Meltwater from Antarctic glaciers is changing the composition of the region’s oceans more than previously known, a new study finds. The measurements that made these findings possible were collected by an unusual group of researchers: seals.
The study, published Friday in Communications: Earth and Environment, uses measurements of water temperature and salinity to show how meltwater from glaciers is changing the composition of the ocean near the Pine Island Glacier. one of the fastest retreating glaciers on the continent. The researchers found that warmer and cooler meltwater was distributed in patches throughout the ocean, including portions that rise near the surface. Those surface layers bring iron and other nutrients to the ocean surface, which encourages the growth of algae and other biomass and keeps the ocean relatively ice-free.
“In this part of the sea, the glaciers are melting so fast they are called ‘Doomsday Glaciers‘”Said Yixi Zheng, lead author of the study and a graduate researcher at the University of East Anglia. “We really care about what is happening in that region. We want to know how fast they are melting and the impact of these glaciers on the climate system ”.
While meltwater from glaciers is best measured in winter, when its hydrographic signature is clearer, this has always posed a problem for scientists. Not only is the Pine Island Glacier extremely remote, but the ocean near the glacier is covered in ice 10 months out of the year, making access to deeper parts of the ocean with human instruments nearly impossible to obtain.
Seals, however, can and do swim under sea ice. Zheng and his team used a data set collected by seals swimming near the Pine Island Glacier and equipped with sensors that collected temperature, salinity and water pressure. The seals were then monitored between July and September 2014.
“The seals are so amazing,” Zheng said. “They are very good at finding small holes in the sea ice. Sometimes I feel like we should give them a Ph.D. They are doing better than many scientists. “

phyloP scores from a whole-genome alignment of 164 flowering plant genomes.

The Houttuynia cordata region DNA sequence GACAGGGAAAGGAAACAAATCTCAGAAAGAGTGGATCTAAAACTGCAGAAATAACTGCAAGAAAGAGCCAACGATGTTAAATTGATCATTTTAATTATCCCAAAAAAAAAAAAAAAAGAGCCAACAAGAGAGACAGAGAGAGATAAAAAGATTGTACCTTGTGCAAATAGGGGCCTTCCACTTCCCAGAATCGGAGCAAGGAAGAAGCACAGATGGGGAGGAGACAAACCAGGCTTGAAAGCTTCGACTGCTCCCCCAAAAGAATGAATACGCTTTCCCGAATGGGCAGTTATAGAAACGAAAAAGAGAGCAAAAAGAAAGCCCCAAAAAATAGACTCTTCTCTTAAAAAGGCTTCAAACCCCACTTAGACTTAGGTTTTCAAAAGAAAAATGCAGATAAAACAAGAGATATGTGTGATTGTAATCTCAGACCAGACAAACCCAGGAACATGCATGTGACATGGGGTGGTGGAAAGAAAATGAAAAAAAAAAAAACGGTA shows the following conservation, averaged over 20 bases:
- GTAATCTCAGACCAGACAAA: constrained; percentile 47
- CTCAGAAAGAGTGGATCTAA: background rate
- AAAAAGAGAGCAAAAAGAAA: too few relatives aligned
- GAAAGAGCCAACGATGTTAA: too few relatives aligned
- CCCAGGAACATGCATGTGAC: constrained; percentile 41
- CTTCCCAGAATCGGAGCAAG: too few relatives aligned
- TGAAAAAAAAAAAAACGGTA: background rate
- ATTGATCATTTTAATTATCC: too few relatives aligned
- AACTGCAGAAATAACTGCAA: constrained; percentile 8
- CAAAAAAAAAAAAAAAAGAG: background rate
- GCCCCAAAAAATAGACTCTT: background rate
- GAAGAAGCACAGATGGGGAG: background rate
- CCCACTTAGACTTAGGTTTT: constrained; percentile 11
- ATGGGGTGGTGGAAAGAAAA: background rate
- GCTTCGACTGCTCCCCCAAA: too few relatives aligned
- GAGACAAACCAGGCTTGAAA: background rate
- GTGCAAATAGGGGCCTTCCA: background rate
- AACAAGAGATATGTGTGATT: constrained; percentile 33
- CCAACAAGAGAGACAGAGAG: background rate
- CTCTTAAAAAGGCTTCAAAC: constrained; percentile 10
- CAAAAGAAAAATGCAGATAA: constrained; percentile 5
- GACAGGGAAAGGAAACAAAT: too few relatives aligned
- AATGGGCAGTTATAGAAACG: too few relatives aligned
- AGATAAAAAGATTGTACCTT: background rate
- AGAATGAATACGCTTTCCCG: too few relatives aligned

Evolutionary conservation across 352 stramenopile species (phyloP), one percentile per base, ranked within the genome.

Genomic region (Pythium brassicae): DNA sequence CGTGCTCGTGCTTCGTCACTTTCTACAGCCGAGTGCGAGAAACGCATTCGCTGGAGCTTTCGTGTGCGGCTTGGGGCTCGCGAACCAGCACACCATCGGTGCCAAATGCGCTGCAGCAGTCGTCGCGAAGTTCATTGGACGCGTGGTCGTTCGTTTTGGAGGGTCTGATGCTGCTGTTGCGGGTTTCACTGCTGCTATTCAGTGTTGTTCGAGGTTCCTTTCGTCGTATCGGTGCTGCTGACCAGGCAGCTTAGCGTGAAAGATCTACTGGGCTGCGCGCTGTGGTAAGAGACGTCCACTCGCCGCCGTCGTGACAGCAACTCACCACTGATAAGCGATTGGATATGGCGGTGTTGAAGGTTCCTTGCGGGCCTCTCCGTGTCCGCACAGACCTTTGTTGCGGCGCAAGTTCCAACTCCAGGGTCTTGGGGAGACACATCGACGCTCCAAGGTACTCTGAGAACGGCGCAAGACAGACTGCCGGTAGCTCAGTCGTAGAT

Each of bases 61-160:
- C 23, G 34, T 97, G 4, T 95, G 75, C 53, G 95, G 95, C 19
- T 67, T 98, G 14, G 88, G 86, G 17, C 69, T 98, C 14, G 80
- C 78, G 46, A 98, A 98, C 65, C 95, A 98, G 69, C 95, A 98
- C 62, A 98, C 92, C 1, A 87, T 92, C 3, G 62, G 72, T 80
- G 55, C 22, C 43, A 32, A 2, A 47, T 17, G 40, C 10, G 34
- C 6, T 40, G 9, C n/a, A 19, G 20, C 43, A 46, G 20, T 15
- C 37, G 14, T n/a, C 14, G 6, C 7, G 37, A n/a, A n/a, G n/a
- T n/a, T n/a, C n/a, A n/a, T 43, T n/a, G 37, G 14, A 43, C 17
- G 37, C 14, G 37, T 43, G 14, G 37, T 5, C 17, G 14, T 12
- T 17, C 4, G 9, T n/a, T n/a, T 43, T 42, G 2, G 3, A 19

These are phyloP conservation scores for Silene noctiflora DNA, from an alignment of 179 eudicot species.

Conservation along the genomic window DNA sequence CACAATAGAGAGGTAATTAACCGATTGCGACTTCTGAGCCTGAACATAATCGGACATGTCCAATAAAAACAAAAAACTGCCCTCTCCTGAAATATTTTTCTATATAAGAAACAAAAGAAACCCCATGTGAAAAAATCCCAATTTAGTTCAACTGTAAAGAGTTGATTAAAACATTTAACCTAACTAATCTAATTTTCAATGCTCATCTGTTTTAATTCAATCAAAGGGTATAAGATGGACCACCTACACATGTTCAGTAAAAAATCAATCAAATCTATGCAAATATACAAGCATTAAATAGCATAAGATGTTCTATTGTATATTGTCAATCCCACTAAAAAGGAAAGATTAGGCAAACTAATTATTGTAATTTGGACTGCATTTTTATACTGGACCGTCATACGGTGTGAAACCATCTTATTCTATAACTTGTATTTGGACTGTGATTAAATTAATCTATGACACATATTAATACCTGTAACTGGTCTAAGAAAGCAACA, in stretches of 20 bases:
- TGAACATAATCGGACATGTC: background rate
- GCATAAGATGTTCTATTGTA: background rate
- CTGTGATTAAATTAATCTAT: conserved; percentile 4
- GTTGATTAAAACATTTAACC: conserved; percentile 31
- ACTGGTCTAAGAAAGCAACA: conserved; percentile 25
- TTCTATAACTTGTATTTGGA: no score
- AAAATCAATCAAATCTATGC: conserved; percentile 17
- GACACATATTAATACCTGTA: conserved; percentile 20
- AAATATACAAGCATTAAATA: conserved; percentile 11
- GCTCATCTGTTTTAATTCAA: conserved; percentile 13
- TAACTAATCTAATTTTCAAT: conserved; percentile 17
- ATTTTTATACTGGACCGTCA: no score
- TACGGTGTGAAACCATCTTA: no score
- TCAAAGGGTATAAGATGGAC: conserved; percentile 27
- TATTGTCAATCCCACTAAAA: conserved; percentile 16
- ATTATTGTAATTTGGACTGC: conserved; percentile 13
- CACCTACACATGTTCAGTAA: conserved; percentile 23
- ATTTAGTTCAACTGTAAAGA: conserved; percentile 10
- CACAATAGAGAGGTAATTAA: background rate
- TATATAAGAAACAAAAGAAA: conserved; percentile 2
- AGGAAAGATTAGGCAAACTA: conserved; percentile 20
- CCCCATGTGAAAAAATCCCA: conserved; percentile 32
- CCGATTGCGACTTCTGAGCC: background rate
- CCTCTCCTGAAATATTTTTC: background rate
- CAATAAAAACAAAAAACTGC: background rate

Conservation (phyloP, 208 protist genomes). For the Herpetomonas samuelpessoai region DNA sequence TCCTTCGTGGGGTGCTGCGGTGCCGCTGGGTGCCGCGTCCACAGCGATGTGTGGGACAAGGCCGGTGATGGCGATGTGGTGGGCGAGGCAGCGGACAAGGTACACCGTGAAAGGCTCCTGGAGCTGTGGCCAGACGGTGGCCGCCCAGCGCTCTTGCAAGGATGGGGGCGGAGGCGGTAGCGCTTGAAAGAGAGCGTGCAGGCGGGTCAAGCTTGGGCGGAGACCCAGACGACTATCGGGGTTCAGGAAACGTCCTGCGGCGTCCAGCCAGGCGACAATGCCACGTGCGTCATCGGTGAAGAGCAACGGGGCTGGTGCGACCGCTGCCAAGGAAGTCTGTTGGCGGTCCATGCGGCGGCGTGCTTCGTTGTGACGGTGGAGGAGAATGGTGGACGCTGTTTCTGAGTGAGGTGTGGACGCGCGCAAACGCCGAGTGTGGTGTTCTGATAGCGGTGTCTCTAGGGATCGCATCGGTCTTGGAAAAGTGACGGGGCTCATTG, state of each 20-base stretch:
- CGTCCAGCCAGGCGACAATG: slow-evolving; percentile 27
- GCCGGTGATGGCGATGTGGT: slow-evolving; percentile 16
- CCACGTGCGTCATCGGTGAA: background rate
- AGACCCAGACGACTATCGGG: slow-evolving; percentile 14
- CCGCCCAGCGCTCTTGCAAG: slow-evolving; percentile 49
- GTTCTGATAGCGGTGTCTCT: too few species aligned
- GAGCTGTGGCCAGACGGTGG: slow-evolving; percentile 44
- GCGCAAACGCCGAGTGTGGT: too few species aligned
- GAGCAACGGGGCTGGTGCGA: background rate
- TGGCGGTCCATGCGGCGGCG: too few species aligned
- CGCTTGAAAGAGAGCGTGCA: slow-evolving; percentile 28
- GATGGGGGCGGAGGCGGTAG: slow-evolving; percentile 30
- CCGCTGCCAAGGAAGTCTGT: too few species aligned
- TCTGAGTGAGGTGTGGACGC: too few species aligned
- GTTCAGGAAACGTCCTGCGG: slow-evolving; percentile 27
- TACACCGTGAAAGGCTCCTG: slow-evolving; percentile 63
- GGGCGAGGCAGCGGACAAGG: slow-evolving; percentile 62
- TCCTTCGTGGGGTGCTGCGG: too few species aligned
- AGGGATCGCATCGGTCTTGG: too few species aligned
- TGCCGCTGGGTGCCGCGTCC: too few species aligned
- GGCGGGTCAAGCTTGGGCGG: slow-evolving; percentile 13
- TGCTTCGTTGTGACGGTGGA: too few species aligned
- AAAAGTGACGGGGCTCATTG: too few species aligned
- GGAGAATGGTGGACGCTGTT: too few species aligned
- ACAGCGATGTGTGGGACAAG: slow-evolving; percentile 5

As versatile as seals may be, they are not perfect researchers. You can’t control where a seal will swim, so you can’t ask them to patrol a specific area. That makes them somewhat erratic contributors, but the team was lucky with the ones they had.
“We have been very, very lucky in this region. Right in front of the glacier, we had this seal hanging around, enjoying a winter vacation, ”Zheng said. It’s not so surprising that a seal chooses to settle near a melting glacier: As Zheng’s study shows, meltwater on the ocean surface near glaciers encourages algae, which means more food for the seals. .
Researchers have also used stamps in other studies. Some of the most charismatic mammals in Antarctica also helped solve what caused a huge hole to form in the region’s sea ice. Scientists too seals monitored from space as an indicator of the health of the various Antarctic ecosystems. Those ecosystems support crucial fisheries that humans depend on, and what happens to the continent’s huge ice reserves has implications for coastal populations around the world. In a region that changing rapidly, any additional data that investigators can collect to be able to monitor what is happening is vital in planning what comes next.
Zheng, who tagged seals on a trip to Antarctica in 2019, said he sees many opportunities for seals to help scientists collect measurements and believes that seal tag data will become more popular in future studies. . Seal-equipped sensors, Zheng said, cost between about $ 4,1000 and nearly $ 7,000. That may sound expensive, but it is astronomically cheaper than sending a team of scientists with expensive equipment camping in Antarctica to collect similar data.
“We really love seal tag data and are trying to make the most of it,” Zheng said.